Roman Jaeschke: [It needs] more complete data.

Gordon Guyatt: It states the major result. So if you simply glance at the tocilizumab preprint, it tells you that it reduces mortality and if you’re less severe, it reduces your likelihood of becoming more severe modestly, I would say. You know, people will be excited that “tocilizumab reduces mortality.” Well, it does, but if I recall the relative risk is about 0.85; a 15% relative risk reduction. So, 100 people would have died before and 85 people will die now. If you put it that way people might not be quite so enthusiastic.

Roman Jaeschke: But you can say that 15 will survive.

Gordon Guyatt: Yes, and you’re quite right. A hundred people would have died and 15 will now survive. That is good news, obviously, but I just wonder [about] the way it gets advertised, if it will appear like a miracle cure, which of course it isn’t. But it has surely won upon remdesivir. No doubt about that.

Roman Jaeschke: Okay, that’s your first impression at least.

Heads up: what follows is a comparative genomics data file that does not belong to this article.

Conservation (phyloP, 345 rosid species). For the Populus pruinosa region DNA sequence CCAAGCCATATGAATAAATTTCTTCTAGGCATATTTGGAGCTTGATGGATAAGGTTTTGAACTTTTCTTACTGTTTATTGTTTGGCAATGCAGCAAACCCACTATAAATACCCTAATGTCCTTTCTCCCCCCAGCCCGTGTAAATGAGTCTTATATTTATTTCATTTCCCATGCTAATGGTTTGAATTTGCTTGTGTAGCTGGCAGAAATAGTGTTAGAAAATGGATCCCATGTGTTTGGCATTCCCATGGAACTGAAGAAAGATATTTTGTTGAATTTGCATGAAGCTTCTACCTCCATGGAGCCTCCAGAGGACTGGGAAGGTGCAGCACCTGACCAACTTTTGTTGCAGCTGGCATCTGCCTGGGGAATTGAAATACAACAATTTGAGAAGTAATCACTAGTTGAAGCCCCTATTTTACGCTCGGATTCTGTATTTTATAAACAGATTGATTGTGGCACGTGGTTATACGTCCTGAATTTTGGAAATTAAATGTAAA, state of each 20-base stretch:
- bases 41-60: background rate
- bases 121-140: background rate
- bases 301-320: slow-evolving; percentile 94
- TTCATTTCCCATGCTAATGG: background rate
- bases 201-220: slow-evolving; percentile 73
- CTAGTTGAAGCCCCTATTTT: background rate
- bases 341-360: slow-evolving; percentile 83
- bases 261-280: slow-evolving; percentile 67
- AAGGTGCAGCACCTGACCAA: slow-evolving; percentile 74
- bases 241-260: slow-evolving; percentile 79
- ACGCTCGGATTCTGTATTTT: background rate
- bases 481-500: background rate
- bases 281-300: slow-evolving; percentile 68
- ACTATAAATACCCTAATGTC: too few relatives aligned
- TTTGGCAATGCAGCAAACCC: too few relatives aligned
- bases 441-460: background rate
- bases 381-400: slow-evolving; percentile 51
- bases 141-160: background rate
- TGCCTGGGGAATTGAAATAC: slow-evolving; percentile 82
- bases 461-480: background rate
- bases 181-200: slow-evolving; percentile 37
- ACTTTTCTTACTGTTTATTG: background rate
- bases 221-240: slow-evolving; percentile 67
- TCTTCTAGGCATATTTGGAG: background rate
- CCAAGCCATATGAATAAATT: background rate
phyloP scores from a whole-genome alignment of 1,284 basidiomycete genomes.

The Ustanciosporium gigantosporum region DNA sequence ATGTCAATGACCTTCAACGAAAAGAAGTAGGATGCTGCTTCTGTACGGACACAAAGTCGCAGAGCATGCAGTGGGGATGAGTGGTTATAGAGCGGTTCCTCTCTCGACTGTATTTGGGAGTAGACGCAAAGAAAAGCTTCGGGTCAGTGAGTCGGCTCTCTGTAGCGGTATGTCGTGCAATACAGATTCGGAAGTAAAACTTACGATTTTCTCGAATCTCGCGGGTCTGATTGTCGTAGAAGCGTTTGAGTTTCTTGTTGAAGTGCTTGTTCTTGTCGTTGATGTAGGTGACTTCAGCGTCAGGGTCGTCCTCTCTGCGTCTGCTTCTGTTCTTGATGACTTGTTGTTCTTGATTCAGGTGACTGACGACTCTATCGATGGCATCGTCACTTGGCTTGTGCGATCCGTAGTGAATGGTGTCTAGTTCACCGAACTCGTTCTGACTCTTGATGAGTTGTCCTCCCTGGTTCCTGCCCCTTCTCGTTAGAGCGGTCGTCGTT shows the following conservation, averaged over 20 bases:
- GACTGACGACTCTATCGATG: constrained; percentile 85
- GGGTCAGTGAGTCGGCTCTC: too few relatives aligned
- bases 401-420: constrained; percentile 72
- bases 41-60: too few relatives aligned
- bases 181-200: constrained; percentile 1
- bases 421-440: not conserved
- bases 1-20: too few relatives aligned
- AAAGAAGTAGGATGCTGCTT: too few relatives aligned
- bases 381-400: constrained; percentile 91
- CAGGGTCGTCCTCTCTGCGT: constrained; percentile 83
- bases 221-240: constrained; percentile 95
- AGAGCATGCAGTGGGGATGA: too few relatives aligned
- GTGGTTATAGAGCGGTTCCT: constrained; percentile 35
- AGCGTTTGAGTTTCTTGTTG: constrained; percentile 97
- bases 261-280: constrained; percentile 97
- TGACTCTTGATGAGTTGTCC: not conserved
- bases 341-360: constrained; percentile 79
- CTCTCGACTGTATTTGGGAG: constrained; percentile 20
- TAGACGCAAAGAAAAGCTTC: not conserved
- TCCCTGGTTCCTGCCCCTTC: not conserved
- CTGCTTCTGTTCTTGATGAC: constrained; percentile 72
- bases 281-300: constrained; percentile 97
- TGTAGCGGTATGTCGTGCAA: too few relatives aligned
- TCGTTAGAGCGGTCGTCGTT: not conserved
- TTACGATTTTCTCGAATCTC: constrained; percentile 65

Gordon Guyatt: I’m fairly… as I understand it, REMAP-CAP, which is the large US-based trial, had already said—had already reported—success with tocilizumab, so we now have, as I understand it, REMAP-CAP and RECOVERY providing the same thing.

Roman Jaeschke: I think there’s also a fairly large Brazilian study.

Gordon Guyatt: So at any rate, I think there’s no doubt that tocilizumab is our second mortality-reducing drug.

Roman Jaeschke: From your glance…

Gordon Guyatt: And by the way, at least I know that in RECOVERY 85% of the patients who received tocilizumab also received steroids. So we now have 2 mortality-reducing drugs that can be given together and probably should be given together.

Roman Jaeschke: That’s quite something. Do we know anything about what type of patients received that? Did you grasp that much from this preprint?

Gordon Guyatt: No, I can’t... My understanding is, in the way our guidelines classify things, both the severely and critically ill received the drug.

Roman Jaeschke: Okay. Gordon, thank you very much. Maybe we’ll keep updating ourselves on the work of your group. I appreciate your time and hopefully our listeners will as well. Thank you.

Gordon Guyatt: My pleasure, as always. Take care.